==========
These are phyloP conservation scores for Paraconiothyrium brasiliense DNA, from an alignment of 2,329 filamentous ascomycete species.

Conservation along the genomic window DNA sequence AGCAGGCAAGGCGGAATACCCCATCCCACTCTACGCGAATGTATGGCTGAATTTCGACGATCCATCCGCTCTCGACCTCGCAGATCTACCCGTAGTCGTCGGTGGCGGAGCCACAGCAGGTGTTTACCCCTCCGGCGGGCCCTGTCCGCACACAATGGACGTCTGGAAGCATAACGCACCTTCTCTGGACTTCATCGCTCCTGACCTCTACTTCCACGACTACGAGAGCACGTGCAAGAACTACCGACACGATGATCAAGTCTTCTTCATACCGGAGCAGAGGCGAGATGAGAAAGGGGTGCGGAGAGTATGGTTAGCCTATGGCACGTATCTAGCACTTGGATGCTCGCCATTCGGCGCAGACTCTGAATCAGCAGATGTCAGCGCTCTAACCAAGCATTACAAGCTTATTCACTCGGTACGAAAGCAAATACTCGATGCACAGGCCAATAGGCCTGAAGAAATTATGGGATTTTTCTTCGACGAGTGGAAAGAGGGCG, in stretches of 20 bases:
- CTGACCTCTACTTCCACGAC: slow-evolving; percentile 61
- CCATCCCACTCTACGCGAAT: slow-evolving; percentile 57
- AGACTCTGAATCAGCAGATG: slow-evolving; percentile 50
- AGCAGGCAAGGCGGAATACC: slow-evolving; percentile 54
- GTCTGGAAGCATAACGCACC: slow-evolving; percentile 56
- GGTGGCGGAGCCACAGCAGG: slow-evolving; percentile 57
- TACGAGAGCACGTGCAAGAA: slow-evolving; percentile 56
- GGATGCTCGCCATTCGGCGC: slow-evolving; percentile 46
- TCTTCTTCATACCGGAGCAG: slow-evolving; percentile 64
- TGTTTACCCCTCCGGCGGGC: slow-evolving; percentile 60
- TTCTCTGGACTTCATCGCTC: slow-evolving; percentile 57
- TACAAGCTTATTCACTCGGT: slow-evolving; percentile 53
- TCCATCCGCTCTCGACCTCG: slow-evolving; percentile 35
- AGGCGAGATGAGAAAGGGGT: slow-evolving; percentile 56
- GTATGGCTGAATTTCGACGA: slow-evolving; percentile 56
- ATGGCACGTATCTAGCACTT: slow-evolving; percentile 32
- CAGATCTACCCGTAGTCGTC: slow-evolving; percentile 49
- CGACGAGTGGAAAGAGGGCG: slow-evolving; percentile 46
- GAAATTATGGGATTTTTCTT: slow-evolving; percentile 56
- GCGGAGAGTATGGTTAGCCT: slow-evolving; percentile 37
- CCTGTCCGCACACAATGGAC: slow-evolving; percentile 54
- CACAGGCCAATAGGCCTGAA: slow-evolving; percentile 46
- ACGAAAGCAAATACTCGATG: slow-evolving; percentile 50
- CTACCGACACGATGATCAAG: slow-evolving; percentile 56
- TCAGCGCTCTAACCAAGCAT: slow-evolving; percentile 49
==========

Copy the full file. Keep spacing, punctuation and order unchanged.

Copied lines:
These are phyloP conservation scores for Paraconiothyrium brasiliense DNA, from an alignment of 2,329 filamentous ascomycete species.

Conservation along the genomic window DNA sequence AGCAGGCAAGGCGGAATACCCCATCCCACTCTACGCGAATGTATGGCTGAATTTCGACGATCCATCCGCTCTCGACCTCGCAGATCTACCCGTAGTCGTCGGTGGCGGAGCCACAGCAGGTGTTTACCCCTCCGGCGGGCCCTGTCCGCACACAATGGACGTCTGGAAGCATAACGCACCTTCTCTGGACTTCATCGCTCCTGACCTCTACTTCCACGACTACGAGAGCACGTGCAAGAACTACCGACACGATGATCAAGTCTTCTTCATACCGGAGCAGAGGCGAGATGAGAAAGGGGTGCGGAGAGTATGGTTAGCCTATGGCACGTATCTAGCACTTGGATGCTCGCCATTCGGCGCAGACTCTGAATCAGCAGATGTCAGCGCTCTAACCAAGCATTACAAGCTTATTCACTCGGTACGAAAGCAAATACTCGATGCACAGGCCAATAGGCCTGAAGAAATTATGGGATTTTTCTTCGACGAGTGGAAAGAGGGCG, in stretches of 20 bases:
- CTGACCTCTACTTCCACGAC: slow-evolving; percentile 61
- CCATCCCACTCTACGCGAAT: slow-evolving; percentile 57
- AGACTCTGAATCAGCAGATG: slow-evolving; percentile 50
- AGCAGGCAAGGCGGAATACC: slow-evolving; percentile 54
- GTCTGGAAGCATAACGCACC: slow-evolving; percentile 56
- GGTGGCGGAGCCACAGCAGG: slow-evolving; percentile 57
- TACGAGAGCACGTGCAAGAA: slow-evolving; percentile 56
- GGATGCTCGCCATTCGGCGC: slow-evolving; percentile 46
- TCTTCTTCATACCGGAGCAG: slow-evolving; percentile 64
- TGTTTACCCCTCCGGCGGGC: slow-evolving; percentile 60
- TTCTCTGGACTTCATCGCTC: slow-evolving; percentile 57
- TACAAGCTTATTCACTCGGT: slow-evolving; percentile 53
- TCCATCCGCTCTCGACCTCG: slow-evolving; percentile 35
- AGGCGAGATGAGAAAGGGGT: slow-evolving; percentile 56
- GTATGGCTGAATTTCGACGA: slow-evolving; percentile 56
- ATGGCACGTATCTAGCACTT: slow-evolving; percentile 32
- CAGATCTACCCGTAGTCGTC: slow-evolving; percentile 49
- CGACGAGTGGAAAGAGGGCG: slow-evolving; percentile 46
- GAAATTATGGGATTTTTCTT: slow-evolving; percentile 56
- GCGGAGAGTATGGTTAGCCT: slow-evolving; percentile 37
- CCTGTCCGCACACAATGGAC: slow-evolving; percentile 54
- CACAGGCCAATAGGCCTGAA: slow-evolving; percentile 46
- ACGAAAGCAAATACTCGATG: slow-evolving; percentile 50
- CTACCGACACGATGATCAAG: slow-evolving; percentile 56
- TCAGCGCTCTAACCAAGCAT: slow-evolving; percentile 49